3. Invited talk on Recycling Post-consumer Waste Plastics, SR Collinson,  Sustainable Functional Materials, Weston Super Mare, 2018.

  4. Upcycling wastes to recover valuable chemicals or materials, SR Collinson, WaRM2017, Open University, 2017.

  5. Immobilised enzymes and catalysts for the upcycling of food wastes/plastics into biodiesel or chemicals, SR Collinson, E Atkinson, G Hamel, N Chatterton, R Villa, Catalysis & Food Waste Valorisation, FoodWasteNet meeting at Aston University, 2016.

  6. Upcycling food wastes into high-value peptides & proteins, SR Collinson, M Berger, R Villa, Biopolymers and bioplastics from waste, FoodWasteNet event, 2016.

  7. Upcycling protein waste into higher value peptides and proteins, M Berger, SR Collinson, R Villa, London & Southern counties CIWM- event, Reading, 2016.
  8. Catalysts and the recovery of materials and chemicals from waste, SR Collinson, LHCS Research Day, 2015.
  9. Recovery of materials and chemicals from waste, SR Collinson, Research Seminar, Bangor University, 2014.
  10. Online tutorials – what we’ve learnt so far, SR Collinson, E M Crabb, Scholarship Seminar, OU, 2014.
  11. Online context based learning activities, SR Collinson, C Halliwell, Scholarship Seminar, OU, 2014.
  12. Teaching international students online using context based learning activities, SR Collinson, C Halliwell, HEA STEM annual conference, Birmingham, 2013.

Externally funded projects

True Colours: The effects of detergent use on the historic interpretation, understanding and conservation of museum textiles
RoleStart dateEnd dateFunding source
Lead01 Oct 201930 Sep 2023AHRC Arts & Humanities Research Council

This PhD project is an AHRC funded Collaborative Doctoral Partnership between the V&A and the OU. This interdisciplinary project between the Open University and the V&A Museum aims to examine how conservators and curators make decisions about cleaning museum textiles, and the effect of conventional wet-cleaning on museum textiles. In doing so it aims to enhance museum conservation and curatorial practices as well as to develop improved cleaning processes for museum textiles. This research thus has excellent potential to development innovative practical and inexpensive cleaning techniques as well as improved decision-making strategies that can be adopted by the textile conservation profession, within and beyond the UK.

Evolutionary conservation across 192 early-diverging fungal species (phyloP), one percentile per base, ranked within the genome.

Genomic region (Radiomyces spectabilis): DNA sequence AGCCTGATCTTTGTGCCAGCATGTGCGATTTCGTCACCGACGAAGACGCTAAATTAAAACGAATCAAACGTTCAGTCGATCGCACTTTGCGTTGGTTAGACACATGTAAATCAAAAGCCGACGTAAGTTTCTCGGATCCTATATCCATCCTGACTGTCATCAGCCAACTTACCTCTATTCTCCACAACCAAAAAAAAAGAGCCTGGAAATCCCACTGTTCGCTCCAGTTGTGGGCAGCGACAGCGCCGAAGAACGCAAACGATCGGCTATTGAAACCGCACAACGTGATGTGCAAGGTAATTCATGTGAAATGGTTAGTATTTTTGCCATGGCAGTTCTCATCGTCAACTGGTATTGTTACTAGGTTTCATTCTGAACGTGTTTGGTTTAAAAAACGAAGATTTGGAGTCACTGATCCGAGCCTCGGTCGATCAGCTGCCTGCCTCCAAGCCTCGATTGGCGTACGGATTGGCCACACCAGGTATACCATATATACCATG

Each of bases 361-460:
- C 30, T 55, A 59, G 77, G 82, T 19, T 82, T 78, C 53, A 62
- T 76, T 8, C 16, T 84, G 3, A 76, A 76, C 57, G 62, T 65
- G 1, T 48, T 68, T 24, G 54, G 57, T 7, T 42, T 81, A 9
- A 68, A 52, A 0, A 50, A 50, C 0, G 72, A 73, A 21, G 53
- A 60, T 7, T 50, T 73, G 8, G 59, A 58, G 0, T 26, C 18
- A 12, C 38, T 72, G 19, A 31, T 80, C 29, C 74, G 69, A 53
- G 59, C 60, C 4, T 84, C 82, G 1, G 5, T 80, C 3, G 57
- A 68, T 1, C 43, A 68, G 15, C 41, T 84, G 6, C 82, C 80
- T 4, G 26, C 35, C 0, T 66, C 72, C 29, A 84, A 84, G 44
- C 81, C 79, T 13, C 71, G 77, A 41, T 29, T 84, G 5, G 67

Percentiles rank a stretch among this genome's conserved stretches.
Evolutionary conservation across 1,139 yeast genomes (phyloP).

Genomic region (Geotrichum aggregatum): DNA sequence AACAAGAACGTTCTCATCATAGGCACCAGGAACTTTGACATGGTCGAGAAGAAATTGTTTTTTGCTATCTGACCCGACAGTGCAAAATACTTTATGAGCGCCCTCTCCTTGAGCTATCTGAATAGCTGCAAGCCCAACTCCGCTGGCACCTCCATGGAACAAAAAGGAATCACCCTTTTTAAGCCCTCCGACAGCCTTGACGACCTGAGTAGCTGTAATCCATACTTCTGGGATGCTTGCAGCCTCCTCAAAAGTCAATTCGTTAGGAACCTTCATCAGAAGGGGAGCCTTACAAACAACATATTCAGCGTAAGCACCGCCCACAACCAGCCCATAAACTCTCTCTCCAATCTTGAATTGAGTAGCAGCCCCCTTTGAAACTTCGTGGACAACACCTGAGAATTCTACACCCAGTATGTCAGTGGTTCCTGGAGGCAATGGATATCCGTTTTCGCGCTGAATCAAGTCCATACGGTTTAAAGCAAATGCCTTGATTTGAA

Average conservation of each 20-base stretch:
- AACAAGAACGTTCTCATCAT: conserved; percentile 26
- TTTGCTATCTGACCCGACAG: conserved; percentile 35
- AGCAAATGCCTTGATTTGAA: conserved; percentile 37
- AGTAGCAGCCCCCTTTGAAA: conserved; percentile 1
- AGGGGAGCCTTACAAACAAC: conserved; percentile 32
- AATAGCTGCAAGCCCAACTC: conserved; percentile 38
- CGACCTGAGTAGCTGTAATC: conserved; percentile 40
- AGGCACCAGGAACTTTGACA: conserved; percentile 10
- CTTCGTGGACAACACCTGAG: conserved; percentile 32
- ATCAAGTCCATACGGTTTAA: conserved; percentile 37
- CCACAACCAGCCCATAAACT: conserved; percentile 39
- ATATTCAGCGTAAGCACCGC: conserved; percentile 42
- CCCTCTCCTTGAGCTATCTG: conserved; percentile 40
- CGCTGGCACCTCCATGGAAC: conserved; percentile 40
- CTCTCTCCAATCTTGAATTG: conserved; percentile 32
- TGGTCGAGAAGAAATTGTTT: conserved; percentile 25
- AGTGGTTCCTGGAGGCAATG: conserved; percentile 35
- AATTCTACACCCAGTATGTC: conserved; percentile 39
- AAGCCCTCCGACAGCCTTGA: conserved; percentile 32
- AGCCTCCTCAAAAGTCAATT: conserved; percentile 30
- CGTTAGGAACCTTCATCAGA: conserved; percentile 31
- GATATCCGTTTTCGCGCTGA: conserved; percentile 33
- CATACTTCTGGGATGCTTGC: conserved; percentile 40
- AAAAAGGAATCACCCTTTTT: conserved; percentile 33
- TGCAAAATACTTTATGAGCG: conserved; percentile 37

The enzymatic synthesis of biodegradable mannitol surfactants from celery wastes
RoleStart dateEnd dateFunding source
Lead01 Aug 201931 Oct 2019BBSRC Biotechnology and Biological Sciences Research Council;LBNet Lignocellulosic Biorefinery Network

This project will produce surfactants based on mannitol which itself is derived from waste biomass arising from the production of celery. The global surfactants market is expected to reach $64,408 million by 2025 according to Allied Market Research. Surfactants are ubiquitous compounds in many cosmetics, foods and drugs. With growing environmental awareness there is a need to develop surfactants from renewable resources that at end of life will biodegrade in the environment. Similarly there is a large market for surfactants that are safe for human use and consumption. It is noteworthy that in 2017 the UK produced 53 thousand tonnes of celery (UK Horticulture Statistics 2017) and separately it has been estimated that 45% of a celery crop goes to waste providing a feedstock here. In the future other agricultural waste streams could be studied using a similar process as described here.